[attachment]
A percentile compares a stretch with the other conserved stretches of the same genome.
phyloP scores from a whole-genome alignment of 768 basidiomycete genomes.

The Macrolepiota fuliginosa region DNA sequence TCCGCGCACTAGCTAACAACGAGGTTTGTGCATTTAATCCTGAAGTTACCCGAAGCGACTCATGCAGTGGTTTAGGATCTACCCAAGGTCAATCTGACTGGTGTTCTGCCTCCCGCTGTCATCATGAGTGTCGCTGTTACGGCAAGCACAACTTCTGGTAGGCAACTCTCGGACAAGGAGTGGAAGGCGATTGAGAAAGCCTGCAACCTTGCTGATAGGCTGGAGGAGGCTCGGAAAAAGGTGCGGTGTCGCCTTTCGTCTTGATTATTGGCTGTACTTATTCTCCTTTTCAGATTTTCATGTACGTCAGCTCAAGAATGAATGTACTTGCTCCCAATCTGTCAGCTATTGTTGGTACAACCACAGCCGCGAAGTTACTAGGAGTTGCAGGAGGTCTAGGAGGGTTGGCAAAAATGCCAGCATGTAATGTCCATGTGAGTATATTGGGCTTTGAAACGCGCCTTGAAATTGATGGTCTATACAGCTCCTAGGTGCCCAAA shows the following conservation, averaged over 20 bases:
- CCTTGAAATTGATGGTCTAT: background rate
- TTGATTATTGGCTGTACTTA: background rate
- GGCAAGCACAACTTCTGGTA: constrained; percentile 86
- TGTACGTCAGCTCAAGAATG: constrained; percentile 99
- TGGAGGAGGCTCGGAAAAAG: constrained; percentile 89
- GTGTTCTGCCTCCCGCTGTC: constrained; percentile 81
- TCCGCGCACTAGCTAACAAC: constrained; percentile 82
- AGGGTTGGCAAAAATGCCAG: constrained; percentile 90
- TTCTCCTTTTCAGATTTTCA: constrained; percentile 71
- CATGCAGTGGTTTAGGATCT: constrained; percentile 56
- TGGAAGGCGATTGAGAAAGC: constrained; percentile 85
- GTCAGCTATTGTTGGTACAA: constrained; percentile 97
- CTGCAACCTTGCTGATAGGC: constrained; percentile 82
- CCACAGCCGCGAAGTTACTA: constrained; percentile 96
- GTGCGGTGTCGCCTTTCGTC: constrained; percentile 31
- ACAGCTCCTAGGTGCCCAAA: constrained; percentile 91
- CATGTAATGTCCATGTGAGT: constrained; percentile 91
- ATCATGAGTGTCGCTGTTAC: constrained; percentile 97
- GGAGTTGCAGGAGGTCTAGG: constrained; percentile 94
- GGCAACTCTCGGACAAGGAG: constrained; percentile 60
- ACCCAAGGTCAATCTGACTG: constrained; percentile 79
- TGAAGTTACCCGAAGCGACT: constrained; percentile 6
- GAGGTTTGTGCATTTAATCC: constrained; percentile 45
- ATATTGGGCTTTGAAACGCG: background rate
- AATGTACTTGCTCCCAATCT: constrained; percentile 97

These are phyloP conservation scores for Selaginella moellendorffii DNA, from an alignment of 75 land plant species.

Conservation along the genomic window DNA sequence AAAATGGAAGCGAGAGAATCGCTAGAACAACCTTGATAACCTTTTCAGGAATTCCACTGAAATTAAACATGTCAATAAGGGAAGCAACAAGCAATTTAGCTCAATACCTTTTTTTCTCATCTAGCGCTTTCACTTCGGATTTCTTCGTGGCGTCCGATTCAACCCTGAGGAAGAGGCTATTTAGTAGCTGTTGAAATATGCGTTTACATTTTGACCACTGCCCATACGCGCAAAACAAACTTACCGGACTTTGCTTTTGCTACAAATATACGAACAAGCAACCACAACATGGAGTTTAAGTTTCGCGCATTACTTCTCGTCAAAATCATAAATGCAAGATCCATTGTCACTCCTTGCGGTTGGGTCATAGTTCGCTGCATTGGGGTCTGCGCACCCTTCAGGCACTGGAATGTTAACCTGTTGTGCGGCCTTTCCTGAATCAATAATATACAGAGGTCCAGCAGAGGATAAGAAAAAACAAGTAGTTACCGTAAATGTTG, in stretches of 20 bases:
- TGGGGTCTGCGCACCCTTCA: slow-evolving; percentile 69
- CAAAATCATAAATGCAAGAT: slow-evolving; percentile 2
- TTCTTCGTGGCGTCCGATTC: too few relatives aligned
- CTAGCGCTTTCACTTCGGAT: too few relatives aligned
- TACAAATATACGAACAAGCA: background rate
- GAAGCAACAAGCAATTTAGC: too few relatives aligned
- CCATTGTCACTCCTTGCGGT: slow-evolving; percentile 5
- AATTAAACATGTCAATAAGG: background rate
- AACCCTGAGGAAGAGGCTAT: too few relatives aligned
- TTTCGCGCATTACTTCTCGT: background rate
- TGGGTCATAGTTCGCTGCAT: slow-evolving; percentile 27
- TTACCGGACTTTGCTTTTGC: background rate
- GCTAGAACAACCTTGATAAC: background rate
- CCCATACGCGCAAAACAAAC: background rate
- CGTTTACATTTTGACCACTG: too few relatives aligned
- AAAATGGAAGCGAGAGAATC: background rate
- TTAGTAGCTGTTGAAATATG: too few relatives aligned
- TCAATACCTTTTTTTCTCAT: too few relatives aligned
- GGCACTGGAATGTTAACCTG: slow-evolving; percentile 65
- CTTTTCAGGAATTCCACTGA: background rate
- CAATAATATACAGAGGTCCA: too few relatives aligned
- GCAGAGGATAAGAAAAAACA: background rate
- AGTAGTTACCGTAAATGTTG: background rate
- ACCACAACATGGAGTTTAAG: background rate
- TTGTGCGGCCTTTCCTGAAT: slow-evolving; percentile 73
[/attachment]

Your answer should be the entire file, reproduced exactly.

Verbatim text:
A percentile compares a stretch with the other conserved stretches of the same genome.
phyloP scores from a whole-genome alignment of 768 basidiomycete genomes.

The Macrolepiota fuliginosa region DNA sequence TCCGCGCACTAGCTAACAACGAGGTTTGTGCATTTAATCCTGAAGTTACCCGAAGCGACTCATGCAGTGGTTTAGGATCTACCCAAGGTCAATCTGACTGGTGTTCTGCCTCCCGCTGTCATCATGAGTGTCGCTGTTACGGCAAGCACAACTTCTGGTAGGCAACTCTCGGACAAGGAGTGGAAGGCGATTGAGAAAGCCTGCAACCTTGCTGATAGGCTGGAGGAGGCTCGGAAAAAGGTGCGGTGTCGCCTTTCGTCTTGATTATTGGCTGTACTTATTCTCCTTTTCAGATTTTCATGTACGTCAGCTCAAGAATGAATGTACTTGCTCCCAATCTGTCAGCTATTGTTGGTACAACCACAGCCGCGAAGTTACTAGGAGTTGCAGGAGGTCTAGGAGGGTTGGCAAAAATGCCAGCATGTAATGTCCATGTGAGTATATTGGGCTTTGAAACGCGCCTTGAAATTGATGGTCTATACAGCTCCTAGGTGCCCAAA shows the following conservation, averaged over 20 bases:
- CCTTGAAATTGATGGTCTAT: background rate
- TTGATTATTGGCTGTACTTA: background rate
- GGCAAGCACAACTTCTGGTA: constrained; percentile 86
- TGTACGTCAGCTCAAGAATG: constrained; percentile 99
- TGGAGGAGGCTCGGAAAAAG: constrained; percentile 89
- GTGTTCTGCCTCCCGCTGTC: constrained; percentile 81
- TCCGCGCACTAGCTAACAAC: constrained; percentile 82
- AGGGTTGGCAAAAATGCCAG: constrained; percentile 90
- TTCTCCTTTTCAGATTTTCA: constrained; percentile 71
- CATGCAGTGGTTTAGGATCT: constrained; percentile 56
- TGGAAGGCGATTGAGAAAGC: constrained; percentile 85
- GTCAGCTATTGTTGGTACAA: constrained; percentile 97
- CTGCAACCTTGCTGATAGGC: constrained; percentile 82
- CCACAGCCGCGAAGTTACTA: constrained; percentile 96
- GTGCGGTGTCGCCTTTCGTC: constrained; percentile 31
- ACAGCTCCTAGGTGCCCAAA: constrained; percentile 91
- CATGTAATGTCCATGTGAGT: constrained; percentile 91
- ATCATGAGTGTCGCTGTTAC: constrained; percentile 97
- GGAGTTGCAGGAGGTCTAGG: constrained; percentile 94
- GGCAACTCTCGGACAAGGAG: constrained; percentile 60
- ACCCAAGGTCAATCTGACTG: constrained; percentile 79
- TGAAGTTACCCGAAGCGACT: constrained; percentile 6
- GAGGTTTGTGCATTTAATCC: constrained; percentile 45
- ATATTGGGCTTTGAAACGCG: background rate
- AATGTACTTGCTCCCAATCT: constrained; percentile 97

These are phyloP conservation scores for Selaginella moellendorffii DNA, from an alignment of 75 land plant species.

Conservation along the genomic window DNA sequence AAAATGGAAGCGAGAGAATCGCTAGAACAACCTTGATAACCTTTTCAGGAATTCCACTGAAATTAAACATGTCAATAAGGGAAGCAACAAGCAATTTAGCTCAATACCTTTTTTTCTCATCTAGCGCTTTCACTTCGGATTTCTTCGTGGCGTCCGATTCAACCCTGAGGAAGAGGCTATTTAGTAGCTGTTGAAATATGCGTTTACATTTTGACCACTGCCCATACGCGCAAAACAAACTTACCGGACTTTGCTTTTGCTACAAATATACGAACAAGCAACCACAACATGGAGTTTAAGTTTCGCGCATTACTTCTCGTCAAAATCATAAATGCAAGATCCATTGTCACTCCTTGCGGTTGGGTCATAGTTCGCTGCATTGGGGTCTGCGCACCCTTCAGGCACTGGAATGTTAACCTGTTGTGCGGCCTTTCCTGAATCAATAATATACAGAGGTCCAGCAGAGGATAAGAAAAAACAAGTAGTTACCGTAAATGTTG, in stretches of 20 bases:
- TGGGGTCTGCGCACCCTTCA: slow-evolving; percentile 69
- CAAAATCATAAATGCAAGAT: slow-evolving; percentile 2
- TTCTTCGTGGCGTCCGATTC: too few relatives aligned
- CTAGCGCTTTCACTTCGGAT: too few relatives aligned
- TACAAATATACGAACAAGCA: background rate
- GAAGCAACAAGCAATTTAGC: too few relatives aligned
- CCATTGTCACTCCTTGCGGT: slow-evolving; percentile 5
- AATTAAACATGTCAATAAGG: background rate
- AACCCTGAGGAAGAGGCTAT: too few relatives aligned
- TTTCGCGCATTACTTCTCGT: background rate
- TGGGTCATAGTTCGCTGCAT: slow-evolving; percentile 27
- TTACCGGACTTTGCTTTTGC: background rate
- GCTAGAACAACCTTGATAAC: background rate
- CCCATACGCGCAAAACAAAC: background rate
- CGTTTACATTTTGACCACTG: too few relatives aligned
- AAAATGGAAGCGAGAGAATC: background rate
- TTAGTAGCTGTTGAAATATG: too few relatives aligned
- TCAATACCTTTTTTTCTCAT: too few relatives aligned
- GGCACTGGAATGTTAACCTG: slow-evolving; percentile 65
- CTTTTCAGGAATTCCACTGA: background rate
- CAATAATATACAGAGGTCCA: too few relatives aligned
- GCAGAGGATAAGAAAAAACA: background rate
- AGTAGTTACCGTAAATGTTG: background rate
- ACCACAACATGGAGTTTAAG: background rate
- TTGTGCGGCCTTTCCTGAAT: slow-evolving; percentile 73